Download
HTML Embed
HTML EMBED
Click to Copy

Latest Episodes

Download
HTML Embed
HTML EMBED
Click to Copy
Marketplace Morning Report
Download
HTML Embed
HTML EMBED
Click to Copy
Marketplace Morning Report
Download
HTML Embed
HTML EMBED
Click to Copy
Marketplace Morning Report
Download
HTML Embed
HTML EMBED
Click to Copy
Download
HTML Embed
HTML EMBED
Click to Copy
Marketplace
Download
HTML Embed
HTML EMBED
Click to Copy
This Is Uncomfortable
Download
HTML Embed
HTML EMBED
Click to Copy
Marketplace Morning Report
Download
HTML Embed
HTML EMBED
Click to Copy
Marketplace Morning Report

Coal comfort

Sep 12, 2019
Download
HTML Embed
HTML EMBED
Click to Copy
Marketplace Morning Report
Download
HTML Embed
HTML EMBED
Click to Copy

Frugality could wrinkle P&G profits

Janet Babin Jan 30, 2009
Share Now on:
HTML EMBED:
COPY

TEXT OF STORY

Steve Chiotakis: Another bright spot in all this economic doom-and-gloom has been the world of consumer products. Yesterday, Colgate-Palmolive reported profits of nearly a half billion dollars in the fourth quarter. Analysts also expect favorable earnings from rival Proctor & Gamble. But could frugal customers derail the notion of a presumed recession-proof industry? From North Carolina Public Radio, here’s Marketplace’s Janet Babin.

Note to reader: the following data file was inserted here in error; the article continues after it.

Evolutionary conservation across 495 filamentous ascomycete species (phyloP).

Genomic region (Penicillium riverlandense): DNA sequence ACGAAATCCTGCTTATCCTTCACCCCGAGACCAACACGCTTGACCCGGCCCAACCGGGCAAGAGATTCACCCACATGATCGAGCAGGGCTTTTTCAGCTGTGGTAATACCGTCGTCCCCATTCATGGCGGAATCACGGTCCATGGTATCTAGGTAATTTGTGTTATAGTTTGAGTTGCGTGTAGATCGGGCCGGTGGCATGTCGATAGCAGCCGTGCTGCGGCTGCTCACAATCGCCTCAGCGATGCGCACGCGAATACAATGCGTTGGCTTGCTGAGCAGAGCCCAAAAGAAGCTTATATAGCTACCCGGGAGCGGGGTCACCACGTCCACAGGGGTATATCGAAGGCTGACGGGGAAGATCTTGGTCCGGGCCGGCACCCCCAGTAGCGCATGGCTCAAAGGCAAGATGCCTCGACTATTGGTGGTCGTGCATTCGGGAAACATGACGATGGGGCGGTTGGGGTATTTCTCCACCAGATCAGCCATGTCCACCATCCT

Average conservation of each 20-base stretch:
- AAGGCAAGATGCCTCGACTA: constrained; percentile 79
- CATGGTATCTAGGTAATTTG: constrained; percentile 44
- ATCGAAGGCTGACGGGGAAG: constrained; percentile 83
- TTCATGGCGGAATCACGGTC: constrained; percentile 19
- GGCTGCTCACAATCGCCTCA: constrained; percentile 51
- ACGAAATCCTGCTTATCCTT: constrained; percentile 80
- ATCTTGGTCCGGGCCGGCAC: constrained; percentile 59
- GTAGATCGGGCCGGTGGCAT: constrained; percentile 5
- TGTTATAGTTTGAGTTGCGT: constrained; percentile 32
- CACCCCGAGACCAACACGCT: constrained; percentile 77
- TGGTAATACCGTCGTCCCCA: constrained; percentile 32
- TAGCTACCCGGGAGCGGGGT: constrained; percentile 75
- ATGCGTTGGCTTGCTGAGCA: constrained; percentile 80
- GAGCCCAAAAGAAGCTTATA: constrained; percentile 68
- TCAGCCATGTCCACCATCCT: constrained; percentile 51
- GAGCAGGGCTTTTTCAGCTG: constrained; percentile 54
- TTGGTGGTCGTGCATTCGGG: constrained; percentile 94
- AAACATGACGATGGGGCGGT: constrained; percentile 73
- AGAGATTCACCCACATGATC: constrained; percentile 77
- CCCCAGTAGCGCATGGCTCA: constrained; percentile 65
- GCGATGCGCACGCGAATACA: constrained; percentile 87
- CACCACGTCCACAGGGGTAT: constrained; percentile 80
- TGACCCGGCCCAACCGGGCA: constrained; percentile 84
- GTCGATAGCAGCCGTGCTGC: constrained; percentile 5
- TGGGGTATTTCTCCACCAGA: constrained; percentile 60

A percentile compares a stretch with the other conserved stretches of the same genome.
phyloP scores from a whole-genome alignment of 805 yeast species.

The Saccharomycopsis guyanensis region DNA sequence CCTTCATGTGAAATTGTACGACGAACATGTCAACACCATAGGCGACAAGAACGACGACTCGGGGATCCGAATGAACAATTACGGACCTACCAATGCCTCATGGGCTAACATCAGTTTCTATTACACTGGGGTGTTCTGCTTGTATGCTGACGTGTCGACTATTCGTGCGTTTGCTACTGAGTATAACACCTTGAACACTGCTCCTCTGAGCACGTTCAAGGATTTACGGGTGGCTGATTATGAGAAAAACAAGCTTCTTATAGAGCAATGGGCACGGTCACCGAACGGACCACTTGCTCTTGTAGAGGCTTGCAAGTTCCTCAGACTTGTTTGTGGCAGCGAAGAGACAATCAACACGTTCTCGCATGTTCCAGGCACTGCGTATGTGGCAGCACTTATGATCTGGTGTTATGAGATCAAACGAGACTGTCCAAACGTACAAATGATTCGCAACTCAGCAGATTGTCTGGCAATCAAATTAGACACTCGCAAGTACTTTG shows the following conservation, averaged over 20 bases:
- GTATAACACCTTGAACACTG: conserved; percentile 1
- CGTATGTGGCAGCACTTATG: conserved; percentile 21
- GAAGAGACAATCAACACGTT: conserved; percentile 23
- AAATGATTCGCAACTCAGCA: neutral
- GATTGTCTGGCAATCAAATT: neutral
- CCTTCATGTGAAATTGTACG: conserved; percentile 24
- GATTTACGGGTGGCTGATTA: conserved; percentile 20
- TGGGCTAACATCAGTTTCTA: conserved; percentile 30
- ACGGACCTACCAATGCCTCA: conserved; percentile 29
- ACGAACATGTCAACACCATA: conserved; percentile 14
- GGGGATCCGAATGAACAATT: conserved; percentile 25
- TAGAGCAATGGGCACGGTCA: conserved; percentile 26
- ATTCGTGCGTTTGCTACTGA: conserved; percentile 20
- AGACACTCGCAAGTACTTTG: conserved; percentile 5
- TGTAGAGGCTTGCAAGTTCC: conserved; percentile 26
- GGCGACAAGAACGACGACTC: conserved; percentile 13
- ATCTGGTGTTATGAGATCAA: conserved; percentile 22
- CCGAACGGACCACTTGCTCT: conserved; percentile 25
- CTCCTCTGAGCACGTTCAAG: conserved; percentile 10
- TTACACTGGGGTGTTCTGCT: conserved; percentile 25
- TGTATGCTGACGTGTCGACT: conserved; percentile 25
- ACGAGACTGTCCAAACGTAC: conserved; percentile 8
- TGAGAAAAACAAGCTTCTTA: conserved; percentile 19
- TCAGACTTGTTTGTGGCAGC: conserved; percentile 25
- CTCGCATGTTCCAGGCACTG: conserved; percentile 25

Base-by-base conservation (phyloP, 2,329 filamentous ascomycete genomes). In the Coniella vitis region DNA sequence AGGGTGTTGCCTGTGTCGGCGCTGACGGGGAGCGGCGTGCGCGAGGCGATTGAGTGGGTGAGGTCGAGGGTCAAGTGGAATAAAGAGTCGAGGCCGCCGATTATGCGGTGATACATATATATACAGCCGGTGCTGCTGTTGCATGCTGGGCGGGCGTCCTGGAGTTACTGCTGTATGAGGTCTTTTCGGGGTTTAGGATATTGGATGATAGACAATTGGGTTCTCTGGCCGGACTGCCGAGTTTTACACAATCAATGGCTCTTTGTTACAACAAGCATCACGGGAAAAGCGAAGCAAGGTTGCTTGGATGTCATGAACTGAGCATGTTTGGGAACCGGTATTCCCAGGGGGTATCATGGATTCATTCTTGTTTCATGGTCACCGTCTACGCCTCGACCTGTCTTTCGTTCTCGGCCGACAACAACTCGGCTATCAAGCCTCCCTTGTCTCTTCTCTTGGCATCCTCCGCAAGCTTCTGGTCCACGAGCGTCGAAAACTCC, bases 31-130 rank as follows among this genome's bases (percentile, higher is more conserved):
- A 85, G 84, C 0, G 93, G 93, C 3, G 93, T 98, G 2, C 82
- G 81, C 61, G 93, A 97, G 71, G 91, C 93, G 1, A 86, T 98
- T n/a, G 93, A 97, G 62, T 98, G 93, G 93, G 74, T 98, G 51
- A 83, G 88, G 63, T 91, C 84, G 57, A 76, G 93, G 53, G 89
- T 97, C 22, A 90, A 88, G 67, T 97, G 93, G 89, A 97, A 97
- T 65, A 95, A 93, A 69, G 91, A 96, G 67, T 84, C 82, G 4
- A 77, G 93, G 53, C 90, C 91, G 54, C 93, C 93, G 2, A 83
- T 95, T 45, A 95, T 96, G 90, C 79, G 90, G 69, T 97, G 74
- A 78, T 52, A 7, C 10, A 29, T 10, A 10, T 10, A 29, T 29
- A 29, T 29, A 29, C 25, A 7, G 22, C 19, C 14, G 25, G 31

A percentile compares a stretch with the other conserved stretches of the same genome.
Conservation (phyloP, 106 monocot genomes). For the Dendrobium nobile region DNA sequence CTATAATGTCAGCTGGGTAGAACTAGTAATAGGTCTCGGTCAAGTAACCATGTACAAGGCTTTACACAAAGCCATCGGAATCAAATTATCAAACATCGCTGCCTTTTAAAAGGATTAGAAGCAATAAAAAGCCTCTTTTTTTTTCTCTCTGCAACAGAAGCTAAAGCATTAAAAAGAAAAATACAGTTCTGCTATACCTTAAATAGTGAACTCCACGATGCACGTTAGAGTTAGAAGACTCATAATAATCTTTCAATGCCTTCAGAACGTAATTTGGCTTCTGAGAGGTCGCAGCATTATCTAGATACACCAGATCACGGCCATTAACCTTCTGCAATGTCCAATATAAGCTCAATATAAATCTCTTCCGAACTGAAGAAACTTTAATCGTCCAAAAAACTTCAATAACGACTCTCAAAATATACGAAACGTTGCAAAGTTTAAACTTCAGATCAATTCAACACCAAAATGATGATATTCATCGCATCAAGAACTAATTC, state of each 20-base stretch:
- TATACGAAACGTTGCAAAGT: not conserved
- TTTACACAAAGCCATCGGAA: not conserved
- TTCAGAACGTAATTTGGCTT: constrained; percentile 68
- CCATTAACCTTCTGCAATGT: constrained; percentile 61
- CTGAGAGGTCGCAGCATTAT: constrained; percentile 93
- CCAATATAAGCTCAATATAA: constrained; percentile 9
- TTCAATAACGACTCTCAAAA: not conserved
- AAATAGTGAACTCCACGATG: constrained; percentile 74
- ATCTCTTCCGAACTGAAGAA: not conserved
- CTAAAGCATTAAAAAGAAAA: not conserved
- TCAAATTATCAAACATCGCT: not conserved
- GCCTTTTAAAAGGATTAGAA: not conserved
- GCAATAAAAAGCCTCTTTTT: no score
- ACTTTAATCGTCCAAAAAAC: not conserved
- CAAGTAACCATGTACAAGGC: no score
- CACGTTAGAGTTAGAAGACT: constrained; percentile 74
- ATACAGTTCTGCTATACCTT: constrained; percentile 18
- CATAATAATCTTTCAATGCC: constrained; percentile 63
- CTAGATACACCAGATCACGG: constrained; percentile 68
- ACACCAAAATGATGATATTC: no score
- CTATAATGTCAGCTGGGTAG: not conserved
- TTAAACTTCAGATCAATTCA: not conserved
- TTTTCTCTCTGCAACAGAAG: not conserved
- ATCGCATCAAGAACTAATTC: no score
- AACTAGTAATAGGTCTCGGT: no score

Janet Babin: It’s hard to avoid Procter and Gamble products, even if you try. The company makes everything from Oil of Olay to Tide laundry detergent. It can count 23 brands with revenues over $1 billion.

Being diversified and global helps the company weather recessions. But some P and G brands are losing out to cheaper generics.

Analyst Lauren DeSanto with Morningstar says P&G’s beauty products, like Pantene and Olay, are failing the frugal consumer test:

Lauren DeSanto: What constitutes the must-have? What is discretionary and what is not?

But even if a product passes that test, P and G is being hurt by what people have in their pantry. Broke consumers are shopping their closets first and buying only at the last minute.

I’m Janet Babin for Marketplace.

If you’re a member of your local public radio station, we thank you — because your support helps those stations keep programs like Marketplace on the air.  But for Marketplace to continue to grow, we need additional investment from those who care most about what we do: superfans like you.

Your donation — as little as $5 — helps us create more content that matters to you and your community, and to reach more people where they are – whether that’s radio, podcasts or online.

When you contribute directly to Marketplace, you become a partner in that mission: someone who understands that when we all get smarter, everybody wins.